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Member Spotlight: Amber Caron

author Amber Caron and an image of her book Call Up the Waters

Why is writing important to you and why do you think it’s an important medium for the world? When I find something that interests me—whether it’s a character, an image, a job, a place, some scientific fact—my way of exploring that thing is through language. In that way, writing is the way I engage with the world around me.

What are your tried and tested remedies to cure writer’s block? When I find myself struggling with a project, there are two things that work for me. First, I read something great, something different from the project I’m working on. If I’m writing a story, I might turn to poetry. If I’m working on my novel, I might read a science essay. If that doesn’t work (or even if it does), then I head out for a walk, far away from my computer, ideally in the mountains. Repeat these two things for as long as necessary and eventually something—a word on a page, a view from a trail, the rhythm of my own steps, a conversation with another hiker, or some mysterious combination of all these things—will unlock something in my own project.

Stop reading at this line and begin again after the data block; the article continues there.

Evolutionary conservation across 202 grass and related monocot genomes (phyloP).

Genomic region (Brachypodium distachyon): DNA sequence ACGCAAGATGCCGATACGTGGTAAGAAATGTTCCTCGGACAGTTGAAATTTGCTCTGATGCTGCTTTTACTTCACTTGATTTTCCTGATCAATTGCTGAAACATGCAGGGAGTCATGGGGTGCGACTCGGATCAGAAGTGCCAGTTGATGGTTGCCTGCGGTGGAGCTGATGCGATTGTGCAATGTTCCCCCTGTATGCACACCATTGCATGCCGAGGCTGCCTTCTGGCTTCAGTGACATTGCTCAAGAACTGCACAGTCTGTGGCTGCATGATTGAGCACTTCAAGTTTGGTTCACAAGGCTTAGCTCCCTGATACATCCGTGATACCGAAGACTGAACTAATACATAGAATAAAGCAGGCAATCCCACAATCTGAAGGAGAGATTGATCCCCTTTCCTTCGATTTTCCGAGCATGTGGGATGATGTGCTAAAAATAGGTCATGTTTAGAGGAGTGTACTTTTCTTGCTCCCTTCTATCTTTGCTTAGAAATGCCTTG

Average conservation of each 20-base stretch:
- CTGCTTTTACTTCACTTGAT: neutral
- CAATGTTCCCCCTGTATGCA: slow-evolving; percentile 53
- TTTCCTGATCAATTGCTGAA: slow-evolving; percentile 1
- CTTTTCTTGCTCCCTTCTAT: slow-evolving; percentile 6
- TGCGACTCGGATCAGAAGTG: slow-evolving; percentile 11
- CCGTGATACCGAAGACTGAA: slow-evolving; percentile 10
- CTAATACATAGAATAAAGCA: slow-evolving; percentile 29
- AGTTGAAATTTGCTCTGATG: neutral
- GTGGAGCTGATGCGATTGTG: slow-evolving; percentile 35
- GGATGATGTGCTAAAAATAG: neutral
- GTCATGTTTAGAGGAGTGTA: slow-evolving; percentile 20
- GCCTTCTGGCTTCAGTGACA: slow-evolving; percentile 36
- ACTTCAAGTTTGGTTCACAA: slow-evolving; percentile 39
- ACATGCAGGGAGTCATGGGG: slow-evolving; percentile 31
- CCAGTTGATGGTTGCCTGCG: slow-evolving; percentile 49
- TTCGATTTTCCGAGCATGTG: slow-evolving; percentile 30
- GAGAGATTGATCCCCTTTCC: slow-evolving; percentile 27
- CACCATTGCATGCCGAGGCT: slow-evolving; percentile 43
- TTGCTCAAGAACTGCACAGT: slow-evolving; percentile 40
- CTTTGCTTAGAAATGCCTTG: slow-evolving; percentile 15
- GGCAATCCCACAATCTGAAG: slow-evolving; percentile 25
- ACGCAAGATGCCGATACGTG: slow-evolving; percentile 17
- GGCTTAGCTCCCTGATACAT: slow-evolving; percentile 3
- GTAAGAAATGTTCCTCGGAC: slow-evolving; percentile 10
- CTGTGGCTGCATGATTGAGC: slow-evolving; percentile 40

What is your favorite time to write? My best hours are in the morning, before I look at my phone or check email or look at the news, when my mind is still a little fuzzy with sleep and my internal editor hasn’t had a chance to wake up. It’s not just that these are my most productive hours but also that the work I produce in these hours is the most honest.

What’s the best piece of writing advice you’ve ever received and would like to impart to other writers? Writing advice is tricky because advice that has worked for me is not necessarily advice that will work for others. I honestly believe we each have to find our own way and learn to trust our own interests, lean into our own obsessions, and quiet the aggressive mind-chatter that says we need to work faster or more like someone else.

What excites you most about being a writer in today’s age? I’m not sure this is specific to today’s age, but I’m endlessly excited about the friendships I’ve been able to build around the shared experience of writing. Here I’m thinking of people in my writing groups over the years, the editors at literary journals I’ve worked with, the students who have trusted me with their stories, the teachers who have guided me, the readers who have picked up my book. It’s been a deeply rewarding way to build a community, one that doesn’t pop up overnight but is instead built and nurtured over many years.

Amber Caron’s Call Up the Waters is out now with Milkweed Editions.